“Don’t Be A Mercenary” – Calvin on Rom 4:4

I am one of “those people” who thinks that God created us to do good works (read Eph 2), so it is not a contradiction or problem at all that we are saved by grace, but are expected to do good works. Yet some might read into Rom 4:4-5 the idea that God doesn’t want our works, he wants to give us mercy and grace, and he just wants our “faith” (whatever that means).

Now to one who works, wages are not reckoned as a gift but as something due.5 But to one who without works trusts him who justifies the ungodly, such faith is reckoned as righteousness. (Rom 4:4-5 )

I found Calvin’s discussion of these verses to be quite cogent – we are expected to do good works, we must be a “worker” in that sense, but we should never feel that God owes us something for our work.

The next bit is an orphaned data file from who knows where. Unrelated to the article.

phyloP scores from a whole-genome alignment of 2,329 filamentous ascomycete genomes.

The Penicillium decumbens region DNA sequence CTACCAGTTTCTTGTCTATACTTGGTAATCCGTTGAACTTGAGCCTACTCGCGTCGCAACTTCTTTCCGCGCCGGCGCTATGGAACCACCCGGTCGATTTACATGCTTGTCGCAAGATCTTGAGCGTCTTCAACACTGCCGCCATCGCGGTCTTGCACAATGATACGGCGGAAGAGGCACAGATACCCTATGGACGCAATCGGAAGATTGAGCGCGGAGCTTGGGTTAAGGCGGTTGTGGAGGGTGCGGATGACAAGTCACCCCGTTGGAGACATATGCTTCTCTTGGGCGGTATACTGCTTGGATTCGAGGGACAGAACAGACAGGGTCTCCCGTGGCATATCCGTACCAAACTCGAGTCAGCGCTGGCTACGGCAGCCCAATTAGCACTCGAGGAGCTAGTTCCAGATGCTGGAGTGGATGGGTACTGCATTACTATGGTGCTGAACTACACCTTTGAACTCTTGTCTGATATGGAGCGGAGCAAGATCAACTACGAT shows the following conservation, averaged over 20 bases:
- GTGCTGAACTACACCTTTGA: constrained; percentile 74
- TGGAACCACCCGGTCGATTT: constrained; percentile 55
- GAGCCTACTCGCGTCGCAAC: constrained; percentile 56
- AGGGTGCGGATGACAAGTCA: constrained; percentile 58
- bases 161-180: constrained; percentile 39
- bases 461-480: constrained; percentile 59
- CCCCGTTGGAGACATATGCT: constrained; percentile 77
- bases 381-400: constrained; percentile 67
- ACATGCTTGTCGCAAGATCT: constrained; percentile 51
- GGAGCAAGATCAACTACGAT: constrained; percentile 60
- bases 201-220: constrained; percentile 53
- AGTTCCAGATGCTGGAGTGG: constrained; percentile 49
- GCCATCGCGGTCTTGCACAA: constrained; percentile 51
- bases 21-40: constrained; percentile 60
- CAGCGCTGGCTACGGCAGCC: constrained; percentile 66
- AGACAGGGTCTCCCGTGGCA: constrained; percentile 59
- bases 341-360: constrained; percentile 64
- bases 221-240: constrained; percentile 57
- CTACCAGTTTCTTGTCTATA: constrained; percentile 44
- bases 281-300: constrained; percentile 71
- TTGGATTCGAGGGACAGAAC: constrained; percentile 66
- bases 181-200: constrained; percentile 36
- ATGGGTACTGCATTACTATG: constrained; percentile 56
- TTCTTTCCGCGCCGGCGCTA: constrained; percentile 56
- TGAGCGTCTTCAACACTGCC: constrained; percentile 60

It is not he, whom he calls [here “one who works”], who is given to good works, to which all the children of God ought to attend, but the person who seeks to merit something by his works: and in a similar way he calls him no worker who depends not on the merit of what he does. He would not, indeed, have the faithful to be idle; but he only forbids them to be mercenaries, so as to demand any thing from God, as though it were justly their due.